Why this scientist thinks RNA is ‘much more fun’ than DNA

Five questions with Assistant Professor Jay Brito Querido

Jay Brito Querido, Ph.D.

How did you become interested in science and decide to pursue it as a career? 

I would say that since high school, I have had some special interest in science. I remember the first subject in science that really kept my attention was when we start to learn about all this process of DNA replication, sometime around the last year of high school. So DNA really started to get me interested in learning more about molecular biology — but I eventually discovered my interest is really in RNA.

Why is RNA so much more interesting for you?

My interest in RNA started during my master’s program when I was studying an RNA virus.  I remember that at some point I realized, “Wait a minute, RNA is much more fun than DNA because RNA can do so many things” — and we still don't understand most of them. I actually think that for many years, RNA was in the shadow of DNA. But RNA can store genetic information, like DNA, but they can also have catalytic activity. They can decode the genetic information. I think they will play a very important role in therapies for treating cancers and infectious disease. And in terms of the role of RNA in the regulation of gene expression, there is still so much to understand and explore.

How will your new research group at the University of Michigan approach its study of RNA?

The main interest of my lab is to understand how human cells can identify and decode messenger RNA, or mRNA. We know proteins are the building blocks of our cells — we need proteins to work, to think, to do basically everything — and the precise instructions for how and when proteins are made is encoded into our DNA. But that information is basically useless if the ribosome cannot understand it. And in order for ribosome to understand this information, it first has to be transcribed into mRNA that can then be translated by the ribosome to produce protein. And this makes translation a central piece in our life because we need translation for everything.

Errors in this translation process are related to many human diseases, like cancers or neurological diseases. So in my lab, we will try to understand the regulation of translation in humans and the implication of regulation in some human disease. We will specifically try to understand how one type of enzymes called DEAD-box RNA helicase regulate this process.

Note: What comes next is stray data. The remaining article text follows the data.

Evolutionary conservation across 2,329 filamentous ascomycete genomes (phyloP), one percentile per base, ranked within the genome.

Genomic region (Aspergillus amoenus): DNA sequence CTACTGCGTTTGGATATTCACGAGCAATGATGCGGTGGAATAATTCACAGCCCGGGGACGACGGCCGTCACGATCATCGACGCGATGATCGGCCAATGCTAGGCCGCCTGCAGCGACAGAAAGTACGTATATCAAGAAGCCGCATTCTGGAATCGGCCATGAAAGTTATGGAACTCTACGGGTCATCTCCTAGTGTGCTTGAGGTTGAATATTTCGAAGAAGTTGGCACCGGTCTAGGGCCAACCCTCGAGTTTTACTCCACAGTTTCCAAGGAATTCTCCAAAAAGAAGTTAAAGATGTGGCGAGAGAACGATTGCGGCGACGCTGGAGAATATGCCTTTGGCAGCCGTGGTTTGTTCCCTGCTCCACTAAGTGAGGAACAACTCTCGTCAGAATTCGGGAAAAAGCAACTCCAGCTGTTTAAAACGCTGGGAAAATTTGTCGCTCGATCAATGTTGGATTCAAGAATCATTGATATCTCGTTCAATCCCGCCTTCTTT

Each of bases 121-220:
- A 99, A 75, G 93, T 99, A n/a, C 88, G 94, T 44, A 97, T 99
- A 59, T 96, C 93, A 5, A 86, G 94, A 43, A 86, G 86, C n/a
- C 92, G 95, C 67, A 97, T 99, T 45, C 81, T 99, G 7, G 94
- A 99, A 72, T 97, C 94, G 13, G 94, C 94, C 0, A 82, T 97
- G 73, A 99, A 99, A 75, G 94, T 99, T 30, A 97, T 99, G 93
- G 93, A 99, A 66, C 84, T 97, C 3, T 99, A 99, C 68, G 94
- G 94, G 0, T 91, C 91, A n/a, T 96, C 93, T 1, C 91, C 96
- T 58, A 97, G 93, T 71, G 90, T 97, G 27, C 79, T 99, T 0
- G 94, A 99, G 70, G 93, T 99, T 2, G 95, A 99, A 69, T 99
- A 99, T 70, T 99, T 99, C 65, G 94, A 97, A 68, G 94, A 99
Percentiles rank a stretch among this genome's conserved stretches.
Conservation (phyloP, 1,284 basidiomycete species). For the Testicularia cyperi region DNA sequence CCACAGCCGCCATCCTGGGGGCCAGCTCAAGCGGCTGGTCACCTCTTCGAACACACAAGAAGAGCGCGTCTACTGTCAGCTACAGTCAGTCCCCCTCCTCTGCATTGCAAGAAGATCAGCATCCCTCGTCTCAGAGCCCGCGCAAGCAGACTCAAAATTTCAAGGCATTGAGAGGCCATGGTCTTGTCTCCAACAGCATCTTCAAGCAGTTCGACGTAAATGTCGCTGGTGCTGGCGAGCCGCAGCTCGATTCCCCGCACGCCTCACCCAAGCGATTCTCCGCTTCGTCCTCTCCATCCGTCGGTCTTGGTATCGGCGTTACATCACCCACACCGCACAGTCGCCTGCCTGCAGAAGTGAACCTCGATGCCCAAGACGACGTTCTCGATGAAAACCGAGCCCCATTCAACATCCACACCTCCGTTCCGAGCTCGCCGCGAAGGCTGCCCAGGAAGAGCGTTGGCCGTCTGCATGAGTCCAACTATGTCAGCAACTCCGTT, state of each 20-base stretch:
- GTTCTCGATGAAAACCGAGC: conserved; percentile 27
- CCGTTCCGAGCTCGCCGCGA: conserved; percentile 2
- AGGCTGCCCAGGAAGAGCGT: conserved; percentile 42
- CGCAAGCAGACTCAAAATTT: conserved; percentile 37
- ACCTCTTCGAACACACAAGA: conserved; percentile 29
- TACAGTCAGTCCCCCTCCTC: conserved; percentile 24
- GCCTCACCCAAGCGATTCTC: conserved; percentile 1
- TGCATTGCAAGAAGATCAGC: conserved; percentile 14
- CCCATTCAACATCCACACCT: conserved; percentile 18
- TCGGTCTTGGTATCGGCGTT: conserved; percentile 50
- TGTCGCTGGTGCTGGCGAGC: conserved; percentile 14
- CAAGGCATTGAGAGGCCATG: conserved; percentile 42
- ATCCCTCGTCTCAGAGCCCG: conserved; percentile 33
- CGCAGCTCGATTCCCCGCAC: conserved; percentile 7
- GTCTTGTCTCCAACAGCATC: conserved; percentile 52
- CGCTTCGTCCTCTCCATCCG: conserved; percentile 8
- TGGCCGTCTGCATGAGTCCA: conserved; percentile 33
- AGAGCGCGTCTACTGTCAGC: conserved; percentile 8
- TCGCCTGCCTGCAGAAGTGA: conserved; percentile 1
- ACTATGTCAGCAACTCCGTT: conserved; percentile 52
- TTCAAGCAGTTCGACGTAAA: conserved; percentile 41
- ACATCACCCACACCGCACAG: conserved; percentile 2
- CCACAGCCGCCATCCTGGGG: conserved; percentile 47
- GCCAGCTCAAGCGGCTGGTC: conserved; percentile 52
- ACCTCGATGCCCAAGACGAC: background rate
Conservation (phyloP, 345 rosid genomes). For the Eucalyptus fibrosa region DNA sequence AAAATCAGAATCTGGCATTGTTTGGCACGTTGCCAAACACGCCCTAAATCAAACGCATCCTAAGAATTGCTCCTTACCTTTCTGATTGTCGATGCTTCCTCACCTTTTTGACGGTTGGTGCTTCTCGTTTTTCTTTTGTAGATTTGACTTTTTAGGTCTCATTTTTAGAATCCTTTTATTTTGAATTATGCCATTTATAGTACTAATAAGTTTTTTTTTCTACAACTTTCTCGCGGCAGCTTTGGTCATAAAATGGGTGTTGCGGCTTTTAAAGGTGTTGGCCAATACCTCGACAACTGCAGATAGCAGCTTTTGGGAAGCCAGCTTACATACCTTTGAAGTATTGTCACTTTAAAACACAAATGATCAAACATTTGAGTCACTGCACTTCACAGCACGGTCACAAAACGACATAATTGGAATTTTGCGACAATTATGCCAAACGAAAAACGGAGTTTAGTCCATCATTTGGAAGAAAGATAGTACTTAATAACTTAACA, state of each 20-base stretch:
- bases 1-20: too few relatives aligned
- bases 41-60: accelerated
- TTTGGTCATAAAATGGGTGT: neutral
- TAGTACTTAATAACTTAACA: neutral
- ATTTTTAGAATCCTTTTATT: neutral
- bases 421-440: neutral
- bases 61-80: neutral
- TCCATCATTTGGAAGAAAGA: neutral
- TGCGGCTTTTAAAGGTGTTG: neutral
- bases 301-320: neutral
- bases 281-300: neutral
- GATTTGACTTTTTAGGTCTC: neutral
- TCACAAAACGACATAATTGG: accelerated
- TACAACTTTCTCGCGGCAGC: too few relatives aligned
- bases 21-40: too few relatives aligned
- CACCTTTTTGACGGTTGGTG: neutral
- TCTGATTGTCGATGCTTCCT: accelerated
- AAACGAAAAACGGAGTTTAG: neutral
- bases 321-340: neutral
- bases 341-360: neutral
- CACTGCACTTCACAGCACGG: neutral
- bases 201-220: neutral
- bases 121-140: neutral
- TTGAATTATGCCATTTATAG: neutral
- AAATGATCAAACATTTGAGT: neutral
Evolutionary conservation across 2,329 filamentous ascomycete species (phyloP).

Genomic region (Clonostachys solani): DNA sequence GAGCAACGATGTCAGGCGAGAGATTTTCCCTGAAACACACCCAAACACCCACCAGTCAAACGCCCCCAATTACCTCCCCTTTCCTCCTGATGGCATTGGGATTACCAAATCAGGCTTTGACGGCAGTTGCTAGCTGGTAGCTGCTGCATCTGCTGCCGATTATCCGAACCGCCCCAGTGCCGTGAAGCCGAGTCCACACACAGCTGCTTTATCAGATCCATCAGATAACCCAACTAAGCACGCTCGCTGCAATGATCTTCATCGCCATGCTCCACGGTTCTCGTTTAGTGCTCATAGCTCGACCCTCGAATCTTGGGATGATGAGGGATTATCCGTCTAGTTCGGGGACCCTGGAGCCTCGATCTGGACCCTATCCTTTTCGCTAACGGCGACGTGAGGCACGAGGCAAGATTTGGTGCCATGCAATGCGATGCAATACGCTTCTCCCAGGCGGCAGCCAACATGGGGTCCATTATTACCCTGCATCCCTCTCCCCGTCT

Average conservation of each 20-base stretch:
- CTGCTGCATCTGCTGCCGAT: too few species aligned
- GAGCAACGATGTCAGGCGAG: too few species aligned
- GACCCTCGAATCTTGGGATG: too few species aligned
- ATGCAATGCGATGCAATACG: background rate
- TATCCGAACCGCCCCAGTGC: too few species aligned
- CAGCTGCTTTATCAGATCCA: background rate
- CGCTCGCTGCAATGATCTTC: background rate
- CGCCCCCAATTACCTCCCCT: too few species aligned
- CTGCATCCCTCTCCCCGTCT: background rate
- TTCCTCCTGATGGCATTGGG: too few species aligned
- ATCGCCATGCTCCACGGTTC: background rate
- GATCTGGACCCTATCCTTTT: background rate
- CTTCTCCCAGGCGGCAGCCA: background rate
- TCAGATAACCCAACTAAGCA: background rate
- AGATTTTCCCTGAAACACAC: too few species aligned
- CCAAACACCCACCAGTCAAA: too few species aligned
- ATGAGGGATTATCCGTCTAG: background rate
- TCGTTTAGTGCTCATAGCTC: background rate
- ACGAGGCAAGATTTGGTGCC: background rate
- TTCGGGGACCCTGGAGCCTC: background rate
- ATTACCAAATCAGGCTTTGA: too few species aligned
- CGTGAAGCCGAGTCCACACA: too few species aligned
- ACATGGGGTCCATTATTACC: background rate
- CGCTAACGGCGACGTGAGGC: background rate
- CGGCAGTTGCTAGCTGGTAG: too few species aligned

Once you became interested in scientific research, and studying RNA specifically, what made you choose the academic research track?

I remember that was very easy decision for me. At the end of my master’s program, I knew I wanted to continue doing what I had been doing, conducting research in an academic research lab. It was never really a question to me. It was, I would say, just something natural. 

Why did you decide to establish your research program at the University of Michigan?

I think that this was also an easy decision, for me, personally. The University of Michigan was on the top of my list from the very beginning of my job search because it has a huge RNA community, probably the largest organized RNA community in the world. And in addition to this large RNA community, there is a strong culture of collaboration here. We have this Center for RNA Biomedicine, which brings all the faculty in the RNA field here at U of M together to talk to each other and create opportunities for collaboration.

The LSI and Biological Chemistry department are ideal environments for my research, and our excellent facilities here will allow me to tackle important scientific questions in the field of mRNA translation. I think that only a few universities in the U.S. can say that they have a cryo-EM facility comparable to what we have here. Thus, it was very clear for me, indeed from my very first interview here.

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